Afghans Flee as Taliban Makes Deeper Inroads Amid U.S. Exit
(Bloomberg) -- Tens of thousands of Afghan families are fleeing to escape the Taliban’s rapid advance into the country’s northern region, part of a larger refugee crisis that is brewing as the U.S speeds up its troop withdrawal after two decades of war.
The militants have burned down farmland and forced citizens to leave their towns and villages, Mohammad Amiri, a deputy spokesman for President Ashraf Ghani, said by phone on Monday. “The Taliban prefers violence over talks and has accelerated its violence nationwide in order to achieve its own political agenda,” Amiri said.
The fresh wave of internal displacement -- largely across the provinces of Badakhshan, Kunduz, Balkh, Baghlan and Takhar -- comes as the Taliban has captured large swathes of rural territory in the region after harsh battles with Afghan forces. At least 1,000 Afghan troops have also been forced to retreat to neighboring Tajikistan after brutal attacks, according to TASS news agency.
Two Central Asian nations neighboring Afghanistan on Monday raised the alarm with Russia over the Taliban's moves, with President Vladimir Putin holding phone talks with his counterparts from Tajikistan and Uzbekistan about the escalation, the Kremlin said. The Russian leader pledged help for the Tajik authorities to deal with the increased fighting on the border area, it said on its website.
The Taliban have taken over most of Kunduz province and are now pushing toward the capital, Kunduz city, Mohammad Yousuf Ayubi, the head of the provincial council, said by phone. In recent weeks, hundreds of residents left the city to take refuge in neighboring Mazar-e-Sharif or the capital, Kabul.
The group now controls about half of the country’s 400 districts, 130 of which it’s taken since April.
Afghanistan Ministry of Defense said in a statement yesterday it’s developing a military plan to retake the fallen districts in the north and protect the provincial capitals and border towns from the Taliban advance. It said in the past month hundreds of Taliban militants were killed or wounded in airstrikes or during ground operations.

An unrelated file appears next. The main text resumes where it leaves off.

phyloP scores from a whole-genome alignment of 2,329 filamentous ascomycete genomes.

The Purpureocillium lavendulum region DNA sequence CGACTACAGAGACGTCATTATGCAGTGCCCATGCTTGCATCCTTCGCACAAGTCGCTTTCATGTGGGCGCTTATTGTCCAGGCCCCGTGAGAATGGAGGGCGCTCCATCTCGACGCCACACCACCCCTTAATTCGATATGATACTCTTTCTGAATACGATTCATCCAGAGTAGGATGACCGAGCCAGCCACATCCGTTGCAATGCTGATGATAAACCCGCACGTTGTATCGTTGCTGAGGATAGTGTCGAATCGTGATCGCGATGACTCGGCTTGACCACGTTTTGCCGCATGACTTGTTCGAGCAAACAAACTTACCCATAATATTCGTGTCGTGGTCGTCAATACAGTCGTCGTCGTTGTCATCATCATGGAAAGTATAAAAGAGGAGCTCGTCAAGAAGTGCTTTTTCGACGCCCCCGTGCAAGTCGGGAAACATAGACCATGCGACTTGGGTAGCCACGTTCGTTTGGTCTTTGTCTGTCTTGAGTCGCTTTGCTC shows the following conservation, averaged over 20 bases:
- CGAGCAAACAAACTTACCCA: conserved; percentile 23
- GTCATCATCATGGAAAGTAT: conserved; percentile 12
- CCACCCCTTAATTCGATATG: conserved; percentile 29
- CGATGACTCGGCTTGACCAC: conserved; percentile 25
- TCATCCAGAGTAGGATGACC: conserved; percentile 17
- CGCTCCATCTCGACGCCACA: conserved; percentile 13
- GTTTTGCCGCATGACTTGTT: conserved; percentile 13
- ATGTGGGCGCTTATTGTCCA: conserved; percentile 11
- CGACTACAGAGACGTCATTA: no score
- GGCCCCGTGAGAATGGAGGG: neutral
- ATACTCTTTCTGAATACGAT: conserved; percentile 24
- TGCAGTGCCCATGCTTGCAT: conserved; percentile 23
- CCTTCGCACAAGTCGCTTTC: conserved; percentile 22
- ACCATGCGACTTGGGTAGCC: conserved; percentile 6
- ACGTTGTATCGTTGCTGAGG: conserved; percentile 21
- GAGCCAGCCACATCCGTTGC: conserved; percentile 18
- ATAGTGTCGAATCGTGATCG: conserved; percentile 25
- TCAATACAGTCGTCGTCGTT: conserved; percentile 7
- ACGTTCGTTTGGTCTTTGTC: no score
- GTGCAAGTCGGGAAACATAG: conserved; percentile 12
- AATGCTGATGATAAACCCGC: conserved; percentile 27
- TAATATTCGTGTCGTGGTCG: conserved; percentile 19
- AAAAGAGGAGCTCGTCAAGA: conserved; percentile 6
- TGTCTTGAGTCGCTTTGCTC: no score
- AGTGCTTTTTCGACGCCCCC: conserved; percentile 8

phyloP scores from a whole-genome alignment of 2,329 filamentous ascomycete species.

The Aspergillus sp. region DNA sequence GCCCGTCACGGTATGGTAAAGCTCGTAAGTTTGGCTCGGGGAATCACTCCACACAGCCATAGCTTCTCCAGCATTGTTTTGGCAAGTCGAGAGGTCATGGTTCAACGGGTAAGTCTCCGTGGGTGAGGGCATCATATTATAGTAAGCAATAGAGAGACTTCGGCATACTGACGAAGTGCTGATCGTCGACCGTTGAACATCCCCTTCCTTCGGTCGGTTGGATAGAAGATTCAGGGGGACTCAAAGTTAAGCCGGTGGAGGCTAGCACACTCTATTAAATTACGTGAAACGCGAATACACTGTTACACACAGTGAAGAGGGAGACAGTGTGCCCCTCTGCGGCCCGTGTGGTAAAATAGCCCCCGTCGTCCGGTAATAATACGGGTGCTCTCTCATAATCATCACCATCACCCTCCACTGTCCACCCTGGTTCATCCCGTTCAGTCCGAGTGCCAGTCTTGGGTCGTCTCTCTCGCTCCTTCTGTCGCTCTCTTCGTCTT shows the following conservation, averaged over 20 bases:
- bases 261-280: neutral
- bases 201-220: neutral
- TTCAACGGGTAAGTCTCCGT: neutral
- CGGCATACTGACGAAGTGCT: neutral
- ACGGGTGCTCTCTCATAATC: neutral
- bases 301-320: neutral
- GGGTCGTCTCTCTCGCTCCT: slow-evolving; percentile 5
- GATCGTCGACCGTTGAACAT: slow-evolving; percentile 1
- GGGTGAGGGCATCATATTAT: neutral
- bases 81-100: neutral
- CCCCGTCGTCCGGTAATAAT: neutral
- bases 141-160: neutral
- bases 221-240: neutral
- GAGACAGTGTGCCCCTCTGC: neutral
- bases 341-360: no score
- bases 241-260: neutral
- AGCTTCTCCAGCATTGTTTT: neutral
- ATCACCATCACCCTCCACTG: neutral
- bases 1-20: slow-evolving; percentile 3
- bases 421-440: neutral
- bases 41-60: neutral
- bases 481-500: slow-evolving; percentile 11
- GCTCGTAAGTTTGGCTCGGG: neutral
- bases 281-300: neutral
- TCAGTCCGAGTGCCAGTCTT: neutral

The deepening crisis follows the U.S. announcement that it was withdrawing troops from the country in mid-April. Last week U.S. forces handed the Bagram Airfield -- their largest military base -- to the Afghan government as part of its plan to completely exit the country by Sept. 11.
The Biden administration has also asked three Central Asian nations to temporarily house at least 9,000 Afghan civilians who worked with American forces and could be targeted by the Taliban as U.S. and NATO troops look to withdraw after nearly two decades.
In a phone call Sunday, Ghani thanked Tajikistan’s President Emomali Rahmon for providing shelter and cash to Afghans who fled the “Taliban onslaught and oppression” in the past month, Amiri said. Ghani said Kabul would send an aircraft to help bring the refugees back to Afghanistan, the spokesman added.
“There’ve been Afghan refugee crises for years, but we’re on the cusp of a particularly large one,” Michael Kugelman, the deputy director of the Asia Program and Senior Associate for South Asia at the Wilson Center, said in a tweet Monday. “It will most impact Iran and especially Pakistan, the two countries with the largest number of Afghan refugees, but also Europe, a more recent destination for those fleeing Afghanistan.”
About five million Afghans were internally displaced between 2012 and 2020 and over three million left the country in the same period, according to data from the International Organization for Migration.
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